With more than 50 thousand fast food chains in the United States, our style of eating has also conformed to this way of life.
As a fitness professional, I believe this is something that needs to be addressed. People who eat at fast-food restaurants tend to take in an extra 187 to 190 calories per day. Without proper exercise to balance the increased caloric intake, obesity may very well be a long term result of this style of eating. May I submit for your consideration the idea that fast-food should find its way out of your life. A study from Healthline reveals some destructive effects of fast-food consumption.
Let’s first take a look at the internal systems of the body. INCREASED RISK OF HEART DISEASE AND STROKE is an alarming effect of eating fast-food. This is caused by an increase in both cholesterol and blood pressure. Fried foods that are served at these fast-food restaurants are super high in trans fats which are known to increase cholesterol levels. These foods are also usually very high in sodium which is known to elevate blood pressure. BLOOD SUGAR SPIKES and INSULIN RESISTANCE are also risks when consuming fast-food. These foods are filled with empty carbohydrates which may lead to recurring spikes in insulin. This can eventually lead to insulin resistance and type 2 diabetes.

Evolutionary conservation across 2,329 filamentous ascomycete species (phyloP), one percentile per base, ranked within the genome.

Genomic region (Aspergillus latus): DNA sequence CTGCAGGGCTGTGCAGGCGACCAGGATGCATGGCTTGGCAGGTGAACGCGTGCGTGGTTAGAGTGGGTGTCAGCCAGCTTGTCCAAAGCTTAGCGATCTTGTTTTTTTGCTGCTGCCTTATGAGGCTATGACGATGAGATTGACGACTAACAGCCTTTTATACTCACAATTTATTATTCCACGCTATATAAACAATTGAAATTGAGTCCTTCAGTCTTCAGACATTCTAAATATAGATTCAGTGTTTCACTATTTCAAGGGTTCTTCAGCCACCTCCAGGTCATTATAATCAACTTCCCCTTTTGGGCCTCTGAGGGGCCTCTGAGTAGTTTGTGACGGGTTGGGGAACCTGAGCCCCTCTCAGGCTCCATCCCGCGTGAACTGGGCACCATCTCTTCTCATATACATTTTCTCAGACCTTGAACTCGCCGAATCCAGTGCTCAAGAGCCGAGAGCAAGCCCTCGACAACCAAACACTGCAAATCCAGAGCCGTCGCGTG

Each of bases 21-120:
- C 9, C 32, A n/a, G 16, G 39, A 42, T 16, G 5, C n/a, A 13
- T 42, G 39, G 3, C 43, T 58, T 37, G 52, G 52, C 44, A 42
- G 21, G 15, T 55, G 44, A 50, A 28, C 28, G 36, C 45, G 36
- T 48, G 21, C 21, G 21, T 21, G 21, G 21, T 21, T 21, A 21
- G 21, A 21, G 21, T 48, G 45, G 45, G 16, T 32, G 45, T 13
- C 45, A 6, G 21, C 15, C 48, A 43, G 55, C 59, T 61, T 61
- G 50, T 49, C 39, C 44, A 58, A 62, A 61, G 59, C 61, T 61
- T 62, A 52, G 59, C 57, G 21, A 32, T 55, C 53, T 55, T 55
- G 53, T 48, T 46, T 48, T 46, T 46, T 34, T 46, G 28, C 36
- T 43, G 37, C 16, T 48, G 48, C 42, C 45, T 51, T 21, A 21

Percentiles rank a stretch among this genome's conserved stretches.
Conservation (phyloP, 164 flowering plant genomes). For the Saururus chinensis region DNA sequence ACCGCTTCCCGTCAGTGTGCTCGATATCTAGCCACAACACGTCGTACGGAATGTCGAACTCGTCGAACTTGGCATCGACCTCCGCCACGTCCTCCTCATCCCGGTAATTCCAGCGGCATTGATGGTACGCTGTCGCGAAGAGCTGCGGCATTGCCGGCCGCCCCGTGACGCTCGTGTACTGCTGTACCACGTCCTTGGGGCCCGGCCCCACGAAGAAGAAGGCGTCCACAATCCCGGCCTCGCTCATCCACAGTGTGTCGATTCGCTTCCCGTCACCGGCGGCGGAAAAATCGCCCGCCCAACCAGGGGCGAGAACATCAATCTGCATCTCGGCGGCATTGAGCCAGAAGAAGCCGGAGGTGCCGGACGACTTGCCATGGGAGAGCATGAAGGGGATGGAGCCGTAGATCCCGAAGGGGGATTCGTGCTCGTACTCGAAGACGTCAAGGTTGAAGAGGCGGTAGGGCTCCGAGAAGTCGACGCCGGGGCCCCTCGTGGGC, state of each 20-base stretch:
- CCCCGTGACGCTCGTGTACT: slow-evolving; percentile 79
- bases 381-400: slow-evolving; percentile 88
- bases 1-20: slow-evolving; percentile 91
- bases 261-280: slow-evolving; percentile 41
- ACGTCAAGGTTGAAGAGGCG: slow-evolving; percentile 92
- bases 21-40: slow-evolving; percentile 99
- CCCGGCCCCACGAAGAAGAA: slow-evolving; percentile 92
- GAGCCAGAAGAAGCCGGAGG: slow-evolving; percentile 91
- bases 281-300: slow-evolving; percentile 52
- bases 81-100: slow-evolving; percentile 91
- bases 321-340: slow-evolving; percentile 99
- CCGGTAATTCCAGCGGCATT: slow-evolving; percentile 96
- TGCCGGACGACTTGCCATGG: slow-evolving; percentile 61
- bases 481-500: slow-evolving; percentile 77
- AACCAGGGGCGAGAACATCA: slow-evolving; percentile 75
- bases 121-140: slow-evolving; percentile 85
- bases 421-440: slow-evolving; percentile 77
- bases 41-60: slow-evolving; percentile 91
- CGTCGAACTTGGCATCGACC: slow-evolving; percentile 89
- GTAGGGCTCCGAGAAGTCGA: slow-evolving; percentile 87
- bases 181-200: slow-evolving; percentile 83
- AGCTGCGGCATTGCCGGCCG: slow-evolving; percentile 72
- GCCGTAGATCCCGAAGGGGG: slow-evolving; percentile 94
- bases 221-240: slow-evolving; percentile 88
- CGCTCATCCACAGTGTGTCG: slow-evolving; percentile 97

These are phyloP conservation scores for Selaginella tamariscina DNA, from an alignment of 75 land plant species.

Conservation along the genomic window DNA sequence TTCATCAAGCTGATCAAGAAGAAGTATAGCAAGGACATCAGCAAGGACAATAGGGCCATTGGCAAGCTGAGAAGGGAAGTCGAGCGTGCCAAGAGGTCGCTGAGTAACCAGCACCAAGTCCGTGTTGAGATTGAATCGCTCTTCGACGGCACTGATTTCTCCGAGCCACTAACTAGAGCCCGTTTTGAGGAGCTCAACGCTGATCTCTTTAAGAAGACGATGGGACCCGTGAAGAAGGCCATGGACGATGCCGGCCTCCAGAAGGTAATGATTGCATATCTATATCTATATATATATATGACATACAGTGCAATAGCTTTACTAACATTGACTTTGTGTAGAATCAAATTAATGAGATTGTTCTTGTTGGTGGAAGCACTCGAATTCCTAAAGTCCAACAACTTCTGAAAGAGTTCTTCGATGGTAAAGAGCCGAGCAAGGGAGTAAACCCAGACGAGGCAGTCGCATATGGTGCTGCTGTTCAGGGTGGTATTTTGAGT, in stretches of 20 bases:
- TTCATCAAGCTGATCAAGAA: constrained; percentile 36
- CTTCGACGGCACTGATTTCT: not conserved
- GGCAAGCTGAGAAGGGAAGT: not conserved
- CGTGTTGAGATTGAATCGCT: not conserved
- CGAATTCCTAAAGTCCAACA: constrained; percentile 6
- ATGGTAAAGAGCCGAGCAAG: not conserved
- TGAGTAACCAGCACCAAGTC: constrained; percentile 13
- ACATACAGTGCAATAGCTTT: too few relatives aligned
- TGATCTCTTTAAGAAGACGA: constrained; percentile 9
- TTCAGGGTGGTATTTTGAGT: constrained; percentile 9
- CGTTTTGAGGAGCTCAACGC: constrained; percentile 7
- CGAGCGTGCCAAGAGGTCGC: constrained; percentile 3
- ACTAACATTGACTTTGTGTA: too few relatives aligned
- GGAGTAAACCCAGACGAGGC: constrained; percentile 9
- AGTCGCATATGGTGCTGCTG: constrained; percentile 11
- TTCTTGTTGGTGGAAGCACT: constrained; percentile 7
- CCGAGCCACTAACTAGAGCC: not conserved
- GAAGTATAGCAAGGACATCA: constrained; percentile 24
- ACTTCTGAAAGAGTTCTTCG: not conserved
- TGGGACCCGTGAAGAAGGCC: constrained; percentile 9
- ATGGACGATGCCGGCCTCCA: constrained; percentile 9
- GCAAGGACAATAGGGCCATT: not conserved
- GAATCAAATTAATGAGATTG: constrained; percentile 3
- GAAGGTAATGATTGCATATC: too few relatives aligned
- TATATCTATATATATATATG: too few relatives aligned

Now let’s take a look at some effects on the physical body. BLOATING and PUFFINESS is a possible effect of consuming fast-food. Because of the high sodium content, these foods will cause the body to retain water, leaving the body with a puffy, bloated feeling. WEIGHT GAIN is another, obvious effect of fast-food consumption. As mentioned above, the increased caloric intake from fast-food may slowly creep up on an individual and turn obesity into reality. Weight gain can further lead to SHORTNESS OF BREATH as a result of not being strong enough to carry around the excess weight put on. HEADACHES, ACNE, and DENTAL PROBLEMS are some more effects of fast-food consumption on the human body. A final serious risk is DEPRESSION. Eating processed, fast-food has been linked to an increased risk of depression.
In conclusion, we need to be more aware of the effects of the foods that we put into our bodies. Fast food may be quick and convenient, but we must count the cost before filling our bodies with it. Countless studied effects of fast-food consumption clearly show us that these “restaurants” may not be the smartest option for our food-intake. So, next time you pull up to the drive-thru, ask yourself this question before ordering;
Is a quicker, cheaper meal at the expense of my health really worth it?